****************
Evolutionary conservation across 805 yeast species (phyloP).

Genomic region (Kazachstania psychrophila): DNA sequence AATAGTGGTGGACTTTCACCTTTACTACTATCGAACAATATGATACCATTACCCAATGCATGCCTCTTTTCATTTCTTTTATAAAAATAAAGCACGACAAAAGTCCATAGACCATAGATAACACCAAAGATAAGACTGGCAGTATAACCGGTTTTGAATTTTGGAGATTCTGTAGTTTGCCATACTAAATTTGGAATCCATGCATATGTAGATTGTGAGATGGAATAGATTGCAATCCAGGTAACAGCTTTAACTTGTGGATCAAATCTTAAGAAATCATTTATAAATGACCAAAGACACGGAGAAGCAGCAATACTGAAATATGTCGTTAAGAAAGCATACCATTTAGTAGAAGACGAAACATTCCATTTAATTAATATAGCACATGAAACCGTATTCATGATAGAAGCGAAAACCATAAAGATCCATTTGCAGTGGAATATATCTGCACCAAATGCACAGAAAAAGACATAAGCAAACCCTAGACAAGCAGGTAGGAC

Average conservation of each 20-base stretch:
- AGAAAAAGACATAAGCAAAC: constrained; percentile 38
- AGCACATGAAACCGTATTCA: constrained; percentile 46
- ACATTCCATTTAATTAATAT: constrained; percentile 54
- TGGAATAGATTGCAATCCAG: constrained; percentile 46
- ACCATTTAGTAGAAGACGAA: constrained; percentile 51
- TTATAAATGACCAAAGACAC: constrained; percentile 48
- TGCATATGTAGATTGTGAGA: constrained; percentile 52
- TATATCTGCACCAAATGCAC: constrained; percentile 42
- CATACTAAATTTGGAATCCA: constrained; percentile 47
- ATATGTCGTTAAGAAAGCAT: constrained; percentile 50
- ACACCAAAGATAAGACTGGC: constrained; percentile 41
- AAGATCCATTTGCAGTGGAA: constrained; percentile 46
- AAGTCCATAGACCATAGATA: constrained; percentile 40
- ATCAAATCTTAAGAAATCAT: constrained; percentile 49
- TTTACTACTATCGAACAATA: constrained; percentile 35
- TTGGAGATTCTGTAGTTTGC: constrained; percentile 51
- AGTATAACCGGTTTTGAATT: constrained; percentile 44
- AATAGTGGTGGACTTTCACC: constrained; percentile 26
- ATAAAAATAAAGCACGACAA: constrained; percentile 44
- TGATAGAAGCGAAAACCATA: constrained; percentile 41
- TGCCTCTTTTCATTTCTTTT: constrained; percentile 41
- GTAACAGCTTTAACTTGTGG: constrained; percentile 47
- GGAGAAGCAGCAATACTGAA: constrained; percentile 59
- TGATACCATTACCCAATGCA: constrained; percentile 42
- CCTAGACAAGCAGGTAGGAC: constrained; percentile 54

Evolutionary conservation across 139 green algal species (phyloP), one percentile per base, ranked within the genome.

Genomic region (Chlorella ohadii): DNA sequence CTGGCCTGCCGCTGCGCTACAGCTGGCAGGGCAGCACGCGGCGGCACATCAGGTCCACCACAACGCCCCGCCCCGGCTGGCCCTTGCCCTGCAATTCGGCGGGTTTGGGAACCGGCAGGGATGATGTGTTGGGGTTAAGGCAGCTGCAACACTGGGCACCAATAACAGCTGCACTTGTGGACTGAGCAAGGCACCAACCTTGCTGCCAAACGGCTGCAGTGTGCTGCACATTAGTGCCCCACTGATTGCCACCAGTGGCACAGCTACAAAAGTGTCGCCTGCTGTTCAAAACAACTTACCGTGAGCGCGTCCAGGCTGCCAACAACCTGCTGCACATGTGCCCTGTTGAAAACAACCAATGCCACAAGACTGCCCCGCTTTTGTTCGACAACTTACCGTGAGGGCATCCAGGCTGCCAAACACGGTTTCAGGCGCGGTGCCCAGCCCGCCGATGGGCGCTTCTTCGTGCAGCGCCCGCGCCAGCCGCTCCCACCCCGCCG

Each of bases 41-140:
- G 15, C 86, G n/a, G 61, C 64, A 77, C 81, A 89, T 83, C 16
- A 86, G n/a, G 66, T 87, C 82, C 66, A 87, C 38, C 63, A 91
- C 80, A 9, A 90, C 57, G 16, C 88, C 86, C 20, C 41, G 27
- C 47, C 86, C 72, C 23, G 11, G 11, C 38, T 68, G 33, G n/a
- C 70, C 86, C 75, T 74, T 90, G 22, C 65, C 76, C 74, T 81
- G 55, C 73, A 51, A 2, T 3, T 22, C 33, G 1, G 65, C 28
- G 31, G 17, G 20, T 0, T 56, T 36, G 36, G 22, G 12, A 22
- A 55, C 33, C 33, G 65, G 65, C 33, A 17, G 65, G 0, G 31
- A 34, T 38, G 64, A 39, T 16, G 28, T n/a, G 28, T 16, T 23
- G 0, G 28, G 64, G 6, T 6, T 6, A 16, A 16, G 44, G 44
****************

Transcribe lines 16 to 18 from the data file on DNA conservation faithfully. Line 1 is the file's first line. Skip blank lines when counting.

- AAGTCCATAGACCATAGATA: constrained; percentile 40
- ATCAAATCTTAAGAAATCAT: constrained; percentile 49
- TTTACTACTATCGAACAATA: constrained; percentile 35